It’s Not About You

Often people talk about how they are made to feel "guilty" by mothers who share their successful breastfeeding or birthing stories. Here's the other side to that coin.

Can Epidurals End Post-Partum Depression?

A new study suggests that epidurals can drastically reduce the risk of PPD. The study is flawed, but does manage to show that PPD is highly complex with multiple etiologies.

Video: The Power of Oxytocin

How powerful are birth hormones? Well, you need to see this video to believe how it can transform even our most basic instincts...

The Media and Birth: How the Media Views Birth

Over two posts, I want to look at (1) how the media views birth and then (2) the implications of this view for birthing women.

Something to Prove

Natural birthers have something to prove? It's an attitude that is pervasive in our society, but is it fair? What makes people think that natural birth somehow requires some extra push to try?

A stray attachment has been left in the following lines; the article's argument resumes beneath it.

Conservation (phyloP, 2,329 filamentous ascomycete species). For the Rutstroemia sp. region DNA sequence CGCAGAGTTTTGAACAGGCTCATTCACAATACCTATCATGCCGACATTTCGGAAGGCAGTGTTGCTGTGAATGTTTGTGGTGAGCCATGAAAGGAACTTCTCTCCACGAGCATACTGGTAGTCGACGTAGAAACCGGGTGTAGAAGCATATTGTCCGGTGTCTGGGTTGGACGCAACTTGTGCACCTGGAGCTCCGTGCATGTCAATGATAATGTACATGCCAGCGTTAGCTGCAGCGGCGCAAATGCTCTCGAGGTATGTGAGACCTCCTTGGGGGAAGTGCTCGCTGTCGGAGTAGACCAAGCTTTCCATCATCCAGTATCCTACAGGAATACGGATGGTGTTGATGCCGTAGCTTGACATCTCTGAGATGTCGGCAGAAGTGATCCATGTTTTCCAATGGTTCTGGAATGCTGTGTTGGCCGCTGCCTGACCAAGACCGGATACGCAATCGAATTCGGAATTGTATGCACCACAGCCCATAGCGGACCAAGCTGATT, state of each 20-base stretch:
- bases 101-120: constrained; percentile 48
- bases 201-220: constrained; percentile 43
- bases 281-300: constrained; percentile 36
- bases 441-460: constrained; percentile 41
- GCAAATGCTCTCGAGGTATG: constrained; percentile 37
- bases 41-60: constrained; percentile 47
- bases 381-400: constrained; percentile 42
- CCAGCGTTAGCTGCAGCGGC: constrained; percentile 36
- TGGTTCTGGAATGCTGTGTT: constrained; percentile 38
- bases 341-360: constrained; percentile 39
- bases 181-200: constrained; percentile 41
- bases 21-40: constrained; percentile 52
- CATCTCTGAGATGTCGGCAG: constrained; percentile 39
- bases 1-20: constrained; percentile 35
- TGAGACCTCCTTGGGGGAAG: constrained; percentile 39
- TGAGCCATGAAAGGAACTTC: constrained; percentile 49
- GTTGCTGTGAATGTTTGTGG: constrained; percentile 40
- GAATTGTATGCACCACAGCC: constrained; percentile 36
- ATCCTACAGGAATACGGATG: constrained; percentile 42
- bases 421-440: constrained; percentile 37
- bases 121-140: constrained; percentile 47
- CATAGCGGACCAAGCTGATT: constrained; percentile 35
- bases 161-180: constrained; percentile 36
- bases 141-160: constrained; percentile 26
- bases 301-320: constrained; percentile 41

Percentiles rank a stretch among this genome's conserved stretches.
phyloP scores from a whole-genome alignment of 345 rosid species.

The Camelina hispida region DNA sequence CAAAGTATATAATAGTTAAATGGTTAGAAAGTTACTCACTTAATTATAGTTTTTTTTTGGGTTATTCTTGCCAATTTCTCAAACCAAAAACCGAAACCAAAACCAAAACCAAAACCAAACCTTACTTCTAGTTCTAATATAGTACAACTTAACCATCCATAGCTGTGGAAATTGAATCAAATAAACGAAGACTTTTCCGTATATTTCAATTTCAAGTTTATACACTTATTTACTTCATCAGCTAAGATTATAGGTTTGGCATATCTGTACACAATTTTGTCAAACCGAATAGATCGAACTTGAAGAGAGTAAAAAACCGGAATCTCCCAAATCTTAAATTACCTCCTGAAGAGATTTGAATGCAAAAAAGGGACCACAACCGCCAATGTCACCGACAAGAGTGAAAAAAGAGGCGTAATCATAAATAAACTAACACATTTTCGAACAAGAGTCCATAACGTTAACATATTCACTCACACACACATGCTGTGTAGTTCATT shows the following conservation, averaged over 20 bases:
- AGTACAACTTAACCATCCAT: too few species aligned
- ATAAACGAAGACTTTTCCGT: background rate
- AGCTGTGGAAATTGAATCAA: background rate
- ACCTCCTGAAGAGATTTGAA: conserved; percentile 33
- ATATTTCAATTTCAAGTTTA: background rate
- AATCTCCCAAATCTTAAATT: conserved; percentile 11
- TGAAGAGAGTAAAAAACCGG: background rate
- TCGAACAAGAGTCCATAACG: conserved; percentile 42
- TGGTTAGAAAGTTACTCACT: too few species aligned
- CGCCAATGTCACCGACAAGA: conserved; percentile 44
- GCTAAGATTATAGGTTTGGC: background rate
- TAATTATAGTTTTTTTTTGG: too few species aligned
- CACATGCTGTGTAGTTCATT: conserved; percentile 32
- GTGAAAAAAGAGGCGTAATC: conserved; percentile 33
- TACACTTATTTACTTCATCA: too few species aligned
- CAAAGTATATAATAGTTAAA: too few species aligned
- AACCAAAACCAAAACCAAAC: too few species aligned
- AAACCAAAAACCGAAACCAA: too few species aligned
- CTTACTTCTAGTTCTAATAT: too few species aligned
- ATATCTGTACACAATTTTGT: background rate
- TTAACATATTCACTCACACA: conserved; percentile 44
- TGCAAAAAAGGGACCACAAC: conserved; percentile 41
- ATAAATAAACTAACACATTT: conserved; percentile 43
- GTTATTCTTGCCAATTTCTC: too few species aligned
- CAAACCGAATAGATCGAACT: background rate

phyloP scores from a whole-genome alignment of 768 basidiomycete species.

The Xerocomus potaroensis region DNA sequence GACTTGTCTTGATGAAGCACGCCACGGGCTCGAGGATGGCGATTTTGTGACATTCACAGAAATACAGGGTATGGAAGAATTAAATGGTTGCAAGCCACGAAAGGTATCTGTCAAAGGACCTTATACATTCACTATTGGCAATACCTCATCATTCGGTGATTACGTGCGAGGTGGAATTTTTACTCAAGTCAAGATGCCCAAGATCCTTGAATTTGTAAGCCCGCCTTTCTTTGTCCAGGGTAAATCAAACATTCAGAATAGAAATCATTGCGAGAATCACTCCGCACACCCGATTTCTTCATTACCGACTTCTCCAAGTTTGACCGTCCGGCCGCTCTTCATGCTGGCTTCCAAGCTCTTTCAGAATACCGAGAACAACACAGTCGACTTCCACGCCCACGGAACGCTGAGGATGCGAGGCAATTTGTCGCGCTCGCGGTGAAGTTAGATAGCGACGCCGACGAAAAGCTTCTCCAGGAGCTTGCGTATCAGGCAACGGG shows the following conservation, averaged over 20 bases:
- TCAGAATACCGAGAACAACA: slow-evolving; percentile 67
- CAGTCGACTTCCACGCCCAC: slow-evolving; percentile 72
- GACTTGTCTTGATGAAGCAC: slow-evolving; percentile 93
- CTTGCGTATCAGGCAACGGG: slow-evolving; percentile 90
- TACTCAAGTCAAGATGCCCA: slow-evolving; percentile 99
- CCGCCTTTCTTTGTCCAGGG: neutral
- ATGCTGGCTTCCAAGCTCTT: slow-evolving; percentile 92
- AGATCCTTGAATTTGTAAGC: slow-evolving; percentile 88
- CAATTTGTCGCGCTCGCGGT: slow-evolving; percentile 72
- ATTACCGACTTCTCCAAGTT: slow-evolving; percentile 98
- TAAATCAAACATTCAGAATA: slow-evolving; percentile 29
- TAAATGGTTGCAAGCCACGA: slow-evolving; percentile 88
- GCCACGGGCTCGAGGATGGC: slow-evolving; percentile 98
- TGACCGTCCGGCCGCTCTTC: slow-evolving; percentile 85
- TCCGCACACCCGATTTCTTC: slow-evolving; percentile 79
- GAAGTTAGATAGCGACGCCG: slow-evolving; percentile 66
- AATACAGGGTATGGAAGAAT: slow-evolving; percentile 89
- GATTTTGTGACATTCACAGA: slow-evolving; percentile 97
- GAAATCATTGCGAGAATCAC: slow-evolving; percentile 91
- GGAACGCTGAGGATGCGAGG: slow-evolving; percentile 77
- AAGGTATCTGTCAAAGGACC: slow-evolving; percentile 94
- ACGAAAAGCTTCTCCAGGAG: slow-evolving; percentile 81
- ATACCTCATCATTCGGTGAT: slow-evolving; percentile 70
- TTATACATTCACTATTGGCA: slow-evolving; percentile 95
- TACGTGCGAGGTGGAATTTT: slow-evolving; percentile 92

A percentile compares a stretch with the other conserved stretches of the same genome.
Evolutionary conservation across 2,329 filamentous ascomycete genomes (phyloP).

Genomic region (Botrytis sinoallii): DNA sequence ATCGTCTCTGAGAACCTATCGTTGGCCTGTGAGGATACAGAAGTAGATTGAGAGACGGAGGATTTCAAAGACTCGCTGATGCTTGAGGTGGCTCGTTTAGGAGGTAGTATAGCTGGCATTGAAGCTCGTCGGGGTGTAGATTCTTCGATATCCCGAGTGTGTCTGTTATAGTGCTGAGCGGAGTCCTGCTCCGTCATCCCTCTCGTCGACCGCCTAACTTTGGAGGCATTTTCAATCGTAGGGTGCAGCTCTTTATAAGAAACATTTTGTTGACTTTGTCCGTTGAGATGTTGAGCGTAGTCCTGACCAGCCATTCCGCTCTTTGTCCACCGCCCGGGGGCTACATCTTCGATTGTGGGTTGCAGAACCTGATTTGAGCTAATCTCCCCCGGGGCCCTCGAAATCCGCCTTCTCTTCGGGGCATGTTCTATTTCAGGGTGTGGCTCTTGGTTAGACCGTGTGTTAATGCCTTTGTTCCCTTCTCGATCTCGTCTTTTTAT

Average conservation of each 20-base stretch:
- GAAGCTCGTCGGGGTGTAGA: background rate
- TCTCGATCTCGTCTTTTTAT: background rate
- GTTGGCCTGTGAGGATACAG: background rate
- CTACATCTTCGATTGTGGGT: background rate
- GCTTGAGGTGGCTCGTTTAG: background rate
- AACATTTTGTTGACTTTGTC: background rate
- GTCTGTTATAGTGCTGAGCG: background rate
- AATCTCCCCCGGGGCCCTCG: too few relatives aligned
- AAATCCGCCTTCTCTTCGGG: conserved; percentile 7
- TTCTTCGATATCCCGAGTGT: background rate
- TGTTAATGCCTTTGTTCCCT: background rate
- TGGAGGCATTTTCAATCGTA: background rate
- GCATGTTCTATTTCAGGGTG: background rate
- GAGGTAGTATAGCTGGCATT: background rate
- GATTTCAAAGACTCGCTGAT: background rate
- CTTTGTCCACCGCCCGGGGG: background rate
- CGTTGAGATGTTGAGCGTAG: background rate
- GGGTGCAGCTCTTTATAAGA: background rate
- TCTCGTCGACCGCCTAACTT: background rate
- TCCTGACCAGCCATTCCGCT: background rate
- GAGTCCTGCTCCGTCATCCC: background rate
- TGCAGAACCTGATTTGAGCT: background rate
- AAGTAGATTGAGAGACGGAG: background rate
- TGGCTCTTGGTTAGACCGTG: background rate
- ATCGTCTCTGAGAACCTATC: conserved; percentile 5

“All that matters is that your child is healthy and happy”

Ever tell someone you were dissatisfied with your birth experience? That it left you feeling lost, unhappy, frustrated, or something worse? And then been told that you were selfish because you had a healthy child and all that should ever matter is that your child is healthy and happy, no matter how he or she came into the world?

Dad’s Corner: One Dad’s Take on Delivery Day

Although it would be easy to scare most expectant dads in to thinking the birthing experience is a harrowing ordeal (which for some it can be), most dads don't ever encounter the many delivery downsides.

Re:Birth Volume 5

I want to highlight the primary article in this current volume though as it is the summary of a case in Ontario that paved the way for the legalization and licensing of midwifery in Ontario.

My Birthing Story

The story of the birth of my daughter and the lessons I was able to take home from the entire experience.

Theseus’ Parenting

Every aspect of parenting can be broken down into individual components and studied to try and determine what part of it makes it work (or not work). It’s what science tries to do on a daily basis. But the question here, and one I hope to tackle, is: are we’re doing ourselves a disservice by breaking it down as such? Can certain practices only be truly understood as a whole? And if we change the constituent parts, are we really getting the same results?